The Distinct and Diverse Pakistani Microbiome

Promising microbiome-centric therapies have been developed and adopted in the West, but these therapies cannot automatically be applied to patients in other countries. There are significant differences between the diets and habits of people in the West and people in different parts of the world. The composition of the Pakistani microbiome, for example, remains largely unknown. We aim to change that.

In our research, we have been employing an interdisciplinary effort of metagenomics (the study of genetic material taken directly from environmental samples), modern methods of sequencing DNA and RNA, and bioinformatics (using software to better understand biological data) to characterize the gut and oral microbiota of several hundreds of Pakistani adults recruited from different regions of the country. This will help us better understand a variety of important components of the Pakistani microbiome, including:

  1. The influence of a sub-continental diet and social culture in microbiota selection and growth.
  2.  How the Pakistani microbiome differs from Western microbiomes.
  3. The differences in microbiome composition between healthy and diseased individuals.

As part of uBiome’s academic grant program, uBiome awarded us 864 microbiome kits and NGS services to carry out our research. The project is ongoing and in the initial phase, we have completed oral and gut microbiome sequencing of 40 “normal or healthy” Pakistanis recruited from all six major provinces and federal regions of the country. Each participant provided information on their drug, antibiotic, travel, and disease history prior to sample collection, as well as information about their social, cultural, and dietary habits. We are currently analyzing the results of the initial sequencing and, with uBiome’s assistance, are working on a manuscript for academic publication.

We have laid the groundwork for research beyond this study, as well. Our next projects encompass a variety of goals, including gut microbiome sequencing of obese Pakistani adults, gut microbiome sequencing of expatriates returning to Pakistan after staying in an industrialized country for over 12 months, and oral microbiome sequencing of adults using different mouth products. Ultimately, our goal is to better serve the Pakistani community, with a more complete and nuanced understanding of their health.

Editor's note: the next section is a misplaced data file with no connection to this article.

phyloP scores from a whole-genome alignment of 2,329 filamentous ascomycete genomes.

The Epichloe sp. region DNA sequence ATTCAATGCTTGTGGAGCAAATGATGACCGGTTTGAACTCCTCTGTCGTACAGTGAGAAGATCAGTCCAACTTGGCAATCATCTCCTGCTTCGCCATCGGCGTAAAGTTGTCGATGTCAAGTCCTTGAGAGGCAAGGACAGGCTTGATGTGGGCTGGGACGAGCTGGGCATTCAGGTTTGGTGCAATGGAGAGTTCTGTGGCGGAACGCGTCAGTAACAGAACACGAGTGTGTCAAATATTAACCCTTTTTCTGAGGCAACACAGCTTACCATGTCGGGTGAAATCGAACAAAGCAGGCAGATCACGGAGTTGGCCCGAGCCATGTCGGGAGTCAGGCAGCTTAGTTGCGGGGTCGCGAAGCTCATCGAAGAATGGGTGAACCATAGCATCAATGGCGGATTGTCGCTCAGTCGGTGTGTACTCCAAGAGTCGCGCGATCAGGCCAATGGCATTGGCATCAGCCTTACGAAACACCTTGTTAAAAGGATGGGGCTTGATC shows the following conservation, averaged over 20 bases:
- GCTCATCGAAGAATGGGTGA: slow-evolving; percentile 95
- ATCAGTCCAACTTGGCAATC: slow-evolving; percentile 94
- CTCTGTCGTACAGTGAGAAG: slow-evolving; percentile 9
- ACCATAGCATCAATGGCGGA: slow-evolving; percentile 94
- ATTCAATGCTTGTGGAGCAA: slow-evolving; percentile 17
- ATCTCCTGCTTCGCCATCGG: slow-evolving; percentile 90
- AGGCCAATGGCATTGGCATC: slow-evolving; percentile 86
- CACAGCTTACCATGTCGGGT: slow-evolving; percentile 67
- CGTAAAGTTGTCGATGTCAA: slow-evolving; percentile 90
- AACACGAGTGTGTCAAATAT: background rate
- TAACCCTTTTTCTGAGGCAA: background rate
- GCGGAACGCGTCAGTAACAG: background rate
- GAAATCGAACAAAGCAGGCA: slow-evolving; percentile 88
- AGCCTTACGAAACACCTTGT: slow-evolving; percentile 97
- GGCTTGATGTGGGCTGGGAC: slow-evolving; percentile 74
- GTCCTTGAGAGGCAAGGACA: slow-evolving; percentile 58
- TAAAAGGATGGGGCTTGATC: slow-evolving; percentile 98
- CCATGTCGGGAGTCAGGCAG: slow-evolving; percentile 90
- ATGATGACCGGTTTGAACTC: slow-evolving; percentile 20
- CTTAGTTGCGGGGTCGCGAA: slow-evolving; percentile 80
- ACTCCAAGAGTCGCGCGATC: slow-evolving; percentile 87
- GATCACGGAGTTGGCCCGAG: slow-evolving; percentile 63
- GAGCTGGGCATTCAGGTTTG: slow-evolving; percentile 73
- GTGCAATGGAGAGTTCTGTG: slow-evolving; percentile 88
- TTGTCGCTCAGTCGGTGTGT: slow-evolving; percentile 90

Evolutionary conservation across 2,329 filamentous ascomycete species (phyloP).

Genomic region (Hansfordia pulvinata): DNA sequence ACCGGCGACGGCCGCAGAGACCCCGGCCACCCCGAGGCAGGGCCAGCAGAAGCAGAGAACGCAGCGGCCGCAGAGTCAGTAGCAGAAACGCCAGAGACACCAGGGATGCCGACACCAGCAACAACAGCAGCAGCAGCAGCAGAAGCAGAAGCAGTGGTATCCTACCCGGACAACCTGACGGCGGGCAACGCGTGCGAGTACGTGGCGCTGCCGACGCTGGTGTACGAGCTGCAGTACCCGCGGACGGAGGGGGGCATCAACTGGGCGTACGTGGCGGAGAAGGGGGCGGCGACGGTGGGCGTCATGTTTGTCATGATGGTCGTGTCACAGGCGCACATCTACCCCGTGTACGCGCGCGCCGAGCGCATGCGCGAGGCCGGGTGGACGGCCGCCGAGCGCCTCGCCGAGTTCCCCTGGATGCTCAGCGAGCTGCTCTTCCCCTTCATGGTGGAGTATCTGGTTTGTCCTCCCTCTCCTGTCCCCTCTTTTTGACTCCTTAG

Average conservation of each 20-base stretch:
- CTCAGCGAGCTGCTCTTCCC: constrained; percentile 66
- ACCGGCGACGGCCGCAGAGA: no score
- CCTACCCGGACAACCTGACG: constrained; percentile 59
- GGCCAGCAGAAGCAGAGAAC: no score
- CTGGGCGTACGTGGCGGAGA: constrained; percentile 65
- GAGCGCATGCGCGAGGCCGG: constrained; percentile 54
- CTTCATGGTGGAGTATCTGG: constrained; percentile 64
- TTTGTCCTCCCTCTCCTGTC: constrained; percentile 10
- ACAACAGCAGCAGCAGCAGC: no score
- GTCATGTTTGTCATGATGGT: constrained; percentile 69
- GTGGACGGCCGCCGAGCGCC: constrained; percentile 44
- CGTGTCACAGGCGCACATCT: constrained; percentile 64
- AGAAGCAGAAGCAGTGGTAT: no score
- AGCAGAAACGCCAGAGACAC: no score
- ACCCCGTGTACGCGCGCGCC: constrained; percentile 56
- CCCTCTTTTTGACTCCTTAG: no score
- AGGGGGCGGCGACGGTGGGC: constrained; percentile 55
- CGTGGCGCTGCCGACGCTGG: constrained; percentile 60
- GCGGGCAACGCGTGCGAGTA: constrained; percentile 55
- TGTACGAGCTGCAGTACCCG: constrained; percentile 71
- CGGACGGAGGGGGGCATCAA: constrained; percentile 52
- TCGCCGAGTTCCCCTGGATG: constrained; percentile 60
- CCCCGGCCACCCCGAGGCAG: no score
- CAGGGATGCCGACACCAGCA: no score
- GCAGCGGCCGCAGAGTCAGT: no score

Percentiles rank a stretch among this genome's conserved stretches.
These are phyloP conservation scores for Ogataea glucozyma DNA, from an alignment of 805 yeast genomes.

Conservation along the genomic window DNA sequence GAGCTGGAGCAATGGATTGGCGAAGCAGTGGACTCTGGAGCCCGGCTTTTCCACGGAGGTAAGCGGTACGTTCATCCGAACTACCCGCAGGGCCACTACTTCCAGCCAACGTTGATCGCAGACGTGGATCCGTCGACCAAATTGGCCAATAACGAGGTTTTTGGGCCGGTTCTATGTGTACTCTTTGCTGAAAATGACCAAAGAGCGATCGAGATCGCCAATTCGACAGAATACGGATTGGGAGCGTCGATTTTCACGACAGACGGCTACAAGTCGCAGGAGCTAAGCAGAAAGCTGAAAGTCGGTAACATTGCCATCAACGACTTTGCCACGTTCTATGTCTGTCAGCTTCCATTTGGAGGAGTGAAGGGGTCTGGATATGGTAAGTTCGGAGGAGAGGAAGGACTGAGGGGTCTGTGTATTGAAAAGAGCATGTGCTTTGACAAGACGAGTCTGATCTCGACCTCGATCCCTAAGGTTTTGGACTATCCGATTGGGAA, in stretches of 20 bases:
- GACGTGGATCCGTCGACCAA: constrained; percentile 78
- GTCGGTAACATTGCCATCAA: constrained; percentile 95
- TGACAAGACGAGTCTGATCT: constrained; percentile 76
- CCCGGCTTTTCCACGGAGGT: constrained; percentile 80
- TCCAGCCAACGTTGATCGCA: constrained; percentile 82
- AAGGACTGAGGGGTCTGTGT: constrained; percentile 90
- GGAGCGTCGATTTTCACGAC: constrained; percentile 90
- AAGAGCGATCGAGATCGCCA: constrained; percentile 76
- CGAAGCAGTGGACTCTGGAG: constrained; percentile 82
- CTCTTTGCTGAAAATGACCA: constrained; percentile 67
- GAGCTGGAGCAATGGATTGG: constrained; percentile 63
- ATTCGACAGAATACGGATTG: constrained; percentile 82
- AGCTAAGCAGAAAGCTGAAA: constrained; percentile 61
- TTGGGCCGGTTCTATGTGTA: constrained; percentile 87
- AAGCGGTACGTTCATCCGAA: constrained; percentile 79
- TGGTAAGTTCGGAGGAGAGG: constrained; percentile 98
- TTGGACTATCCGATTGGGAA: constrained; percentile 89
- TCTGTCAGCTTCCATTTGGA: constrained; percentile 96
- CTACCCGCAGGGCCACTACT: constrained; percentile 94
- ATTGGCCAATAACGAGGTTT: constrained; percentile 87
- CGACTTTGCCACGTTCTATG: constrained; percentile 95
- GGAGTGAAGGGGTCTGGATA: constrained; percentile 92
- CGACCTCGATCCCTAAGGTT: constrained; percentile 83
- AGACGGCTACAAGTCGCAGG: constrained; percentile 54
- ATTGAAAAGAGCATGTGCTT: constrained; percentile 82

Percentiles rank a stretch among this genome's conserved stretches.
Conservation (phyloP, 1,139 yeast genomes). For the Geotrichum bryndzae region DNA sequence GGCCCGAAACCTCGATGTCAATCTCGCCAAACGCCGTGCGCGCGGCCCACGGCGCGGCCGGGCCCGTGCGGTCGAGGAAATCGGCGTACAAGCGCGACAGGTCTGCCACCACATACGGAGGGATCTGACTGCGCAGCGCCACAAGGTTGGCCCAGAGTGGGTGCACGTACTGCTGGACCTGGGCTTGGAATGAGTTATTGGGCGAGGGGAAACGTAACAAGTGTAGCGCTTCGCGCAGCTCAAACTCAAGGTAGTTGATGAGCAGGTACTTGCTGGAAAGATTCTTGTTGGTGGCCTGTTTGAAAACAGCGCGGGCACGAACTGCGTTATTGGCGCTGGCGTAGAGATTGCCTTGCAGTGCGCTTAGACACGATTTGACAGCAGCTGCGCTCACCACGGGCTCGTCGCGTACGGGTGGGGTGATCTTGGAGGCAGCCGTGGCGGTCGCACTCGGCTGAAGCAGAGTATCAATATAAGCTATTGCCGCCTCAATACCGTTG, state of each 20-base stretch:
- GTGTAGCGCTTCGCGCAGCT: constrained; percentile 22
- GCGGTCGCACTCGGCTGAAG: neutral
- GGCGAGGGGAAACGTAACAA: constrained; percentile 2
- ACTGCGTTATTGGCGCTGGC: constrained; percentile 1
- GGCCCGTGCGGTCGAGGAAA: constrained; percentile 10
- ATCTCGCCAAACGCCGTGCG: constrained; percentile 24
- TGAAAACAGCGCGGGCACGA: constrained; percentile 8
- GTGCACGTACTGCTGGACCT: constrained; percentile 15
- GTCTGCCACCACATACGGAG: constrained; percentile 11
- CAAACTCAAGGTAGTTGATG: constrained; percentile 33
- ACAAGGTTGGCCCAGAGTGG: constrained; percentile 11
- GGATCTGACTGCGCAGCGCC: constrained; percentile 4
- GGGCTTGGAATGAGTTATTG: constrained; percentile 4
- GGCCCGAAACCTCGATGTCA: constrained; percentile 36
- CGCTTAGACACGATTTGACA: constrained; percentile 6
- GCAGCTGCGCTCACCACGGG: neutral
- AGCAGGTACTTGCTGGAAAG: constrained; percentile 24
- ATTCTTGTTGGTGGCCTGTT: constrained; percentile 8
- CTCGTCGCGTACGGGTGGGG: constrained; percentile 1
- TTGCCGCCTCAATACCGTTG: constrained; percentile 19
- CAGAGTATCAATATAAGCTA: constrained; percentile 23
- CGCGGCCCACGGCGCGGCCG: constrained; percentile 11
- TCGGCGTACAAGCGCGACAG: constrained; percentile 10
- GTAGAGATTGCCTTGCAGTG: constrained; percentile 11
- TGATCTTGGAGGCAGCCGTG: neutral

We also plan to work with nutrition biologists and health-care physicians to suggest dietary and environmental changes to improve the lifestyle and health of local populations. By adding Pakistani data for use in research, we will hopefully contribute to global microbiome initiatives.

Dr. Arshan Nasir, Ph.D., is an Assistant Professor in the Department of Biosciences at the COMSATS University in Islamabad. He previously completed PhD in Informatics from University of Illinois at Urbana-Champaign (May 2015). His research is focused on pursuing and developing data-driven bioinformatics approaches to study the deep evolutionary relationships between viral lineages and cellular organisms. More recently, he has also become interested in taxonomic profiling of the human microbiota associated with various social, metabolic, and physiological states and generating an in-depth understanding of the horizontal genetic transfer (HGT) occurring between prokaryotes and eukaryotes. His research regularly involves undergraduate students, is highly collaborative in nature (with teams in Korea, France, and USA), and has been frequently covered by popular science media (e.g. Scientific American, Discover News, Cosmos, Science et Vie).